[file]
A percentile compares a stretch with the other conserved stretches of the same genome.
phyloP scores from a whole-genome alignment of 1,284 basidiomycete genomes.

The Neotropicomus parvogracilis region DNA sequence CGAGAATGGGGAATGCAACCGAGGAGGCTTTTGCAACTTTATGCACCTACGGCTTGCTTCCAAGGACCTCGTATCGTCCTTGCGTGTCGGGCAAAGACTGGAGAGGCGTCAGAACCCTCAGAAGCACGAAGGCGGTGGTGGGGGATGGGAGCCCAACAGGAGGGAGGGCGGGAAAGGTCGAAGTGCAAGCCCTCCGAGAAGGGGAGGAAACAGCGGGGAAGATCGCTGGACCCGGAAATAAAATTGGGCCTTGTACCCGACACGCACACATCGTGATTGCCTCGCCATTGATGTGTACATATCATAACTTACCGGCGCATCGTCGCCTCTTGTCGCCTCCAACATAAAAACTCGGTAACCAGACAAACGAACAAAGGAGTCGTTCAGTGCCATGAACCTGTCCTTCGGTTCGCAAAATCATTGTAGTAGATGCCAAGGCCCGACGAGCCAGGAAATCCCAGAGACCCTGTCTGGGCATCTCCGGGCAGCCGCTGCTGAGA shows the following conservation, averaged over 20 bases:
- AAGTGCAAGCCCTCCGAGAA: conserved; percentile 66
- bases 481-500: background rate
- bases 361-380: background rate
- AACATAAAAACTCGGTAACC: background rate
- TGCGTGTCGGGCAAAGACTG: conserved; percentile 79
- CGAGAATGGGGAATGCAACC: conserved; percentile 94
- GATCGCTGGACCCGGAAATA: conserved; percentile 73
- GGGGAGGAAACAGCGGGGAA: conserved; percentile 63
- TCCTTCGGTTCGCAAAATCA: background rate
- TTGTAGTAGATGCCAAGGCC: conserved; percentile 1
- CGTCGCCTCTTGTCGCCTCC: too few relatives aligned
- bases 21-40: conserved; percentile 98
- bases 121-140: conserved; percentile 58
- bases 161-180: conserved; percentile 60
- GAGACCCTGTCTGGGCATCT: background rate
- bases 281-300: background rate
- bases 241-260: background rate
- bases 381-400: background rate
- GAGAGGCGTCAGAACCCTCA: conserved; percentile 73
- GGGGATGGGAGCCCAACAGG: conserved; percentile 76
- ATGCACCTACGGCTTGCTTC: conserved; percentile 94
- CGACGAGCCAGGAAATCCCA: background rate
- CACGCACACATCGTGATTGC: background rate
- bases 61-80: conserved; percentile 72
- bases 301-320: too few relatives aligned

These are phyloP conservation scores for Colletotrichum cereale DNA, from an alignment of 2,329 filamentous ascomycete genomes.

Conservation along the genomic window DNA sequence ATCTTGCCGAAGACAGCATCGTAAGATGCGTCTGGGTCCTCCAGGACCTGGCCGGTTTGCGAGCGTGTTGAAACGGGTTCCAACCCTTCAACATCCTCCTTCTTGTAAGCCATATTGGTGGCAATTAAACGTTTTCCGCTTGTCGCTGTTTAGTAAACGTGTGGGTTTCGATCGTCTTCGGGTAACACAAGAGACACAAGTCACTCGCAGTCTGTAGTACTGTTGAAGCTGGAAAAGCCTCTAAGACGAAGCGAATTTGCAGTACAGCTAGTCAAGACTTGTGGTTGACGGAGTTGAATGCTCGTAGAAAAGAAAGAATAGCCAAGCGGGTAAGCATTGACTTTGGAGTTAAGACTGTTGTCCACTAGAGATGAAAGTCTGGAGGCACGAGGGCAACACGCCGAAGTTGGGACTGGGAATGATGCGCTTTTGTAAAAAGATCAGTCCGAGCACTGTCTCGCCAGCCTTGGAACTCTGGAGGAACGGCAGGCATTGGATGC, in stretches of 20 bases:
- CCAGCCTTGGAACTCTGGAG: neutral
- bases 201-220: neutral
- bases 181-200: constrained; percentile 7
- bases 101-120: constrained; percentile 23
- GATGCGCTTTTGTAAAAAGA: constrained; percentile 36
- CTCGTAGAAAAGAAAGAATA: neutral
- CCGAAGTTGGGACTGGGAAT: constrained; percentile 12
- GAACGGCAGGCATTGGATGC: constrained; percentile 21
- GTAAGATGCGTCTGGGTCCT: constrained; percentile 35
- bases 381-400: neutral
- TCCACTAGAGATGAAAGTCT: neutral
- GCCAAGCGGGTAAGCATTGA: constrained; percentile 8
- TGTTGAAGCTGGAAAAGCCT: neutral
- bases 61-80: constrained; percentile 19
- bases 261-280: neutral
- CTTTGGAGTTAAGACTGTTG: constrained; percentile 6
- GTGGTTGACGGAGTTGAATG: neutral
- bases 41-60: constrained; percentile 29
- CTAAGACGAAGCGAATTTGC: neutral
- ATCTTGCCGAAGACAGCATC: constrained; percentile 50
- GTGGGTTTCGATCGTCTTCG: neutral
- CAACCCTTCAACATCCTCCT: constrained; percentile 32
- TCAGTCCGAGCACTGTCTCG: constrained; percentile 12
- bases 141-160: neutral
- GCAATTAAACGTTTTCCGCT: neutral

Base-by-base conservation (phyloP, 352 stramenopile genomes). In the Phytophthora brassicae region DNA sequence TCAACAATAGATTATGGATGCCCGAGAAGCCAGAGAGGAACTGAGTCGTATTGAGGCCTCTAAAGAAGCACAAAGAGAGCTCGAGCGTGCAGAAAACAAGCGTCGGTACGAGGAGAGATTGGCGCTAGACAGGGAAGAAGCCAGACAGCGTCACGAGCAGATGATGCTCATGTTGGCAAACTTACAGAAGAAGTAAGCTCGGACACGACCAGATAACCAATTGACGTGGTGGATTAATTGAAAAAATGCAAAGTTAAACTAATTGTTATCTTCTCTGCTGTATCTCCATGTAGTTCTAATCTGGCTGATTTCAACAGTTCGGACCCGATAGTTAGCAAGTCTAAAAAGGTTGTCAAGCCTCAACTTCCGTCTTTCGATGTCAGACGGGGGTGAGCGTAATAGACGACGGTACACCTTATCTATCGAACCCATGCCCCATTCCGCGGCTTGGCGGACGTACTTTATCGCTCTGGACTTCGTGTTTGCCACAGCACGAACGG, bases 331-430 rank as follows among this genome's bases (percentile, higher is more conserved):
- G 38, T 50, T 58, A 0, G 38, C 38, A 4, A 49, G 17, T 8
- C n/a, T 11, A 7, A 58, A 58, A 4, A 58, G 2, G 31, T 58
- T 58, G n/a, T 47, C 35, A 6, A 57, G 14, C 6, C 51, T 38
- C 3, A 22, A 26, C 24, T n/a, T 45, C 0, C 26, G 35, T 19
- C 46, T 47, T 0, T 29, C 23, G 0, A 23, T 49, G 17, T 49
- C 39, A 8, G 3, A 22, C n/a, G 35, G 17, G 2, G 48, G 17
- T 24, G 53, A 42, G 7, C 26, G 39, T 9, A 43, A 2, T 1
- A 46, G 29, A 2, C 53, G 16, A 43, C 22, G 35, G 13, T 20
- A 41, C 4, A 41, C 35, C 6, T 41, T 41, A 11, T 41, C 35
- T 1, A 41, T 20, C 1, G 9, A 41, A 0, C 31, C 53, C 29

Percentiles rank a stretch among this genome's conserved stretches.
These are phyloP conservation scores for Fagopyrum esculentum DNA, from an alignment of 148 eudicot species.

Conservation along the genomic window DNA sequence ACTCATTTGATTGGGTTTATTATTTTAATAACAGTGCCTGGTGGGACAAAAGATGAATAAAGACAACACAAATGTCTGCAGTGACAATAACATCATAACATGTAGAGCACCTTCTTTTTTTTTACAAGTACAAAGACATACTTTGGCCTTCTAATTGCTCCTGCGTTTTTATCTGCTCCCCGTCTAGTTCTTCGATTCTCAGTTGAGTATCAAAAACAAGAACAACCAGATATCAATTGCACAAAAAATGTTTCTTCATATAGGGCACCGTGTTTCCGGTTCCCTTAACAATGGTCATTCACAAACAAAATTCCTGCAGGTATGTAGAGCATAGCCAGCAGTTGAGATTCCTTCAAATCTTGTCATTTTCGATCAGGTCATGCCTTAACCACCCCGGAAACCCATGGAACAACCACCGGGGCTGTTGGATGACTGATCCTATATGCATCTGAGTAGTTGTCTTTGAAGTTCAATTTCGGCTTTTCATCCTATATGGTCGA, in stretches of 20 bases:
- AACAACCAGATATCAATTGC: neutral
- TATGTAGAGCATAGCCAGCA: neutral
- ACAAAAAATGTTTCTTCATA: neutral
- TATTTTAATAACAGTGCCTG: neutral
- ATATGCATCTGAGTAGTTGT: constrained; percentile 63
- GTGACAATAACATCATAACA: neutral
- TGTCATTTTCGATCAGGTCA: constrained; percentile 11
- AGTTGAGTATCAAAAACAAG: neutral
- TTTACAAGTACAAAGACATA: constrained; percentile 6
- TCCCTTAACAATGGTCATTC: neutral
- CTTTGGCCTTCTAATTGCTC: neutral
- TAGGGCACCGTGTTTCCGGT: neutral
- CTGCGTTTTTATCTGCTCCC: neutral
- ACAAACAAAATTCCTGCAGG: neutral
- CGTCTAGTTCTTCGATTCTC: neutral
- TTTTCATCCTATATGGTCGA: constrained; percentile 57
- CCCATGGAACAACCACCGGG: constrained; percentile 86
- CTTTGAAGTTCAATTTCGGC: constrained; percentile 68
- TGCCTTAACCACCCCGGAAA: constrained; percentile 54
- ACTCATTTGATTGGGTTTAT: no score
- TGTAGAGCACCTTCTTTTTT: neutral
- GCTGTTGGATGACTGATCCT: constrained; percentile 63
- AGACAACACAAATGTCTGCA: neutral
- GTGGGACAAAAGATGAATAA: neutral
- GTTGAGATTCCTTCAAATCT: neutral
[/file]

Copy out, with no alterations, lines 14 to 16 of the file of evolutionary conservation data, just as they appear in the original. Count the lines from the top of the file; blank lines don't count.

- CGTCGCCTCTTGTCGCCTCC: too few relatives aligned
- bases 21-40: conserved; percentile 98
- bases 121-140: conserved; percentile 58